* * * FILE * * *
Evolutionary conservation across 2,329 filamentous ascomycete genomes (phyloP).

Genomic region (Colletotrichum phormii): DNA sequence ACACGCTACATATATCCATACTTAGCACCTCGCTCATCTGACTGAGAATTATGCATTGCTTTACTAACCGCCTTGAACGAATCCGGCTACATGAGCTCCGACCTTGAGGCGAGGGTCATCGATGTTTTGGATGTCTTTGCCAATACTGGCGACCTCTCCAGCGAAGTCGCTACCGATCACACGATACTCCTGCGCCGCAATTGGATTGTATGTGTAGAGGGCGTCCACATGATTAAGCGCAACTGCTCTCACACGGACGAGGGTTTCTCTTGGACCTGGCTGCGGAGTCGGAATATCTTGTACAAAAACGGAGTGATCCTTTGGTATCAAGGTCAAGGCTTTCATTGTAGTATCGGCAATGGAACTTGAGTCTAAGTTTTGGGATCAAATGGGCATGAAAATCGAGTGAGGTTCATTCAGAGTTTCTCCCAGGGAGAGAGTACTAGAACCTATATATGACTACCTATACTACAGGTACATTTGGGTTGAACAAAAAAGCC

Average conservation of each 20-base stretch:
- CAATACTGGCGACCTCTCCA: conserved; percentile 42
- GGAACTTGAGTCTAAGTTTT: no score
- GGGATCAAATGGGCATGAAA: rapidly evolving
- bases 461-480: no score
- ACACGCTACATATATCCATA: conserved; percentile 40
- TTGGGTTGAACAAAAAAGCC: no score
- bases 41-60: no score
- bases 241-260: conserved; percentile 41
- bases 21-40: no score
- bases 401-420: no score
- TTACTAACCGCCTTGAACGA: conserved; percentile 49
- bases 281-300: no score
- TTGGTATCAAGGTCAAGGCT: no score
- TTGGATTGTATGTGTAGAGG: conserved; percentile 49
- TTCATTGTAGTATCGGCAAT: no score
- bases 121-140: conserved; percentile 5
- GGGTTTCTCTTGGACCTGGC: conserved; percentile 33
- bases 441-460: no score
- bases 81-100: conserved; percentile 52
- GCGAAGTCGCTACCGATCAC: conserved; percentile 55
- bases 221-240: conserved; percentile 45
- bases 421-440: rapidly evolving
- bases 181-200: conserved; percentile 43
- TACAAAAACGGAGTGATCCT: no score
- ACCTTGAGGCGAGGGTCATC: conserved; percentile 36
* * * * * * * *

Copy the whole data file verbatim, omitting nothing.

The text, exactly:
Evolutionary conservation across 2,329 filamentous ascomycete genomes (phyloP).

Genomic region (Colletotrichum phormii): DNA sequence ACACGCTACATATATCCATACTTAGCACCTCGCTCATCTGACTGAGAATTATGCATTGCTTTACTAACCGCCTTGAACGAATCCGGCTACATGAGCTCCGACCTTGAGGCGAGGGTCATCGATGTTTTGGATGTCTTTGCCAATACTGGCGACCTCTCCAGCGAAGTCGCTACCGATCACACGATACTCCTGCGCCGCAATTGGATTGTATGTGTAGAGGGCGTCCACATGATTAAGCGCAACTGCTCTCACACGGACGAGGGTTTCTCTTGGACCTGGCTGCGGAGTCGGAATATCTTGTACAAAAACGGAGTGATCCTTTGGTATCAAGGTCAAGGCTTTCATTGTAGTATCGGCAATGGAACTTGAGTCTAAGTTTTGGGATCAAATGGGCATGAAAATCGAGTGAGGTTCATTCAGAGTTTCTCCCAGGGAGAGAGTACTAGAACCTATATATGACTACCTATACTACAGGTACATTTGGGTTGAACAAAAAAGCC

Average conservation of each 20-base stretch:
- CAATACTGGCGACCTCTCCA: conserved; percentile 42
- GGAACTTGAGTCTAAGTTTT: no score
- GGGATCAAATGGGCATGAAA: rapidly evolving
- bases 461-480: no score
- ACACGCTACATATATCCATA: conserved; percentile 40
- TTGGGTTGAACAAAAAAGCC: no score
- bases 41-60: no score
- bases 241-260: conserved; percentile 41
- bases 21-40: no score
- bases 401-420: no score
- TTACTAACCGCCTTGAACGA: conserved; percentile 49
- bases 281-300: no score
- TTGGTATCAAGGTCAAGGCT: no score
- TTGGATTGTATGTGTAGAGG: conserved; percentile 49
- TTCATTGTAGTATCGGCAAT: no score
- bases 121-140: conserved; percentile 5
- GGGTTTCTCTTGGACCTGGC: conserved; percentile 33
- bases 441-460: no score
- bases 81-100: conserved; percentile 52
- GCGAAGTCGCTACCGATCAC: conserved; percentile 55
- bases 221-240: conserved; percentile 45
- bases 421-440: rapidly evolving
- bases 181-200: conserved; percentile 43
- TACAAAAACGGAGTGATCCT: no score
- ACCTTGAGGCGAGGGTCATC: conserved; percentile 36